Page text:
Michigan’s Golf Courses Will Take Much More Water Than Nestle

Macomb drain commissioner blasts water bottling plant while county courses soak up water

The Michigan Department of Environmental Quality has approved a permit to allow Nestle to increase the amount of water it draws from a commercial well in Northern Michigan for bottled drinking water. The food and beverage company will now be able to withdraw up to 400 gallons a minute at its plant in Evart, up from 250 gallons a minute.

The approval drew this reaction from Candice Miller, a former Michigan secretary of state and Republican member of Congress who is now the Macomb County drain commissioner.

“Where will Nestle be when the water is gone and the community is left with nothing, but dust and dirt?” Miller said, according to the news site MIRS.

Miller said there may be an initiative to try to overturn the decision.

In 2016 Miller was elected to head her county’s drain commission, called the Macomb Office of Public Works, responsible for maintaining the network of drains that remove standing water from low-lying land in the county.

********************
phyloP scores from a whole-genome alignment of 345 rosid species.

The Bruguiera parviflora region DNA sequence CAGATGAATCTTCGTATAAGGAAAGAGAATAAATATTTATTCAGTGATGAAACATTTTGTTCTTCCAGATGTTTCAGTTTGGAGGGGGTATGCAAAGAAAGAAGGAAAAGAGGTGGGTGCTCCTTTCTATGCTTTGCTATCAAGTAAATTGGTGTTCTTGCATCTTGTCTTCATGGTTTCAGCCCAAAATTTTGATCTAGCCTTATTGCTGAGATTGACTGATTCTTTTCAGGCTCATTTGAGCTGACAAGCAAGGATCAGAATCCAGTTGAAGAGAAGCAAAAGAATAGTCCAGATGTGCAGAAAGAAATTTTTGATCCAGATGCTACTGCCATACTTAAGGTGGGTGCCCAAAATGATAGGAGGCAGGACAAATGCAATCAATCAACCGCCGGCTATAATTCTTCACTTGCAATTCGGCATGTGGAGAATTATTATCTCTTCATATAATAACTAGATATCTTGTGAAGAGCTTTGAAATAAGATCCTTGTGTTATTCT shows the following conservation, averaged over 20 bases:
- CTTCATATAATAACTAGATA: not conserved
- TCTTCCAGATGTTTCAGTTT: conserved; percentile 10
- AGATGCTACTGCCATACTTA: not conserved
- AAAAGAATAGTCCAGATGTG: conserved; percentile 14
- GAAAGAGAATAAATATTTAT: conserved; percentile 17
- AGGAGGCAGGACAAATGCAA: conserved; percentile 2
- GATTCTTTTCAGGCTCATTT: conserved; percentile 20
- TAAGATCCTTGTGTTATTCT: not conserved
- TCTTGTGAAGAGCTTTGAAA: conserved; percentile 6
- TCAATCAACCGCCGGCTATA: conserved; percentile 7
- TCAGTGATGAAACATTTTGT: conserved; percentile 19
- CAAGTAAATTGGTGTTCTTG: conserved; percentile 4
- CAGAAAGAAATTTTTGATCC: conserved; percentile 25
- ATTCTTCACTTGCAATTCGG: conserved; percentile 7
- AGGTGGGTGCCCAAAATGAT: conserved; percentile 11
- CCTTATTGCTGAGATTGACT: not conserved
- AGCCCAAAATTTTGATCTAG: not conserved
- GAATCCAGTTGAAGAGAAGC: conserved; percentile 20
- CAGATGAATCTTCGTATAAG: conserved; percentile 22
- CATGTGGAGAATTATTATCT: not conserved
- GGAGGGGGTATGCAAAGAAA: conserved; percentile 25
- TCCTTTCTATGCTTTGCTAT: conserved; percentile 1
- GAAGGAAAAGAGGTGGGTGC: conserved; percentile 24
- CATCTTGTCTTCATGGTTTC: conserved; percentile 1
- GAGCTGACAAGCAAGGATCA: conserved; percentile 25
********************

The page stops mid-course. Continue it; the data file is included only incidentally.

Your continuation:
ForTheRecord says: Michigan environmental regulators analyzed how much water is used by the state’s golf courses in 2004. They estimated that golf courses around the state used 34 million gallons per day for irrigation. Over the course of a 225-day golf season – April 5 to Nov. 15 – that would amount to 7.6 billion gallons of water.

If Nestle ran its bottling plant 24 hours a day for an entire year, the most water it could use would be 210 million gallons.

The state report said that golf course sprinklers lose between 5 percent to 40 percent of their water due to wind drift and evaporation. That means as much as 3 billion gallons of water are “lost” by golf courses every year.

According to a county website, there are 26 golf courses in Macomb County.

Stay Engaged

Simply enter your email below to receive our weekly email:

Facebook
Twitter

Detroit Prep is a top-rated and economically and racially diverse charter school in the city. It's growth means it needs to move out from a church basement and into a new location. Nearby is a former Detroit Public Schools building, sitting empty for years. But, worried about competition, the public school district refused to sell. For years, district and local government officials in Detroit had worked to block public charter schools. They pushed legislation at the Michigan Capitol to hinder them, refused to sell to them, transferred surplus buildings from the district to the city government and imposed deed restrictions on property sales to private developers. All of it was aimed to hinder or even prevent charter school choice outside the confines of the Detroit school district.

Related Sites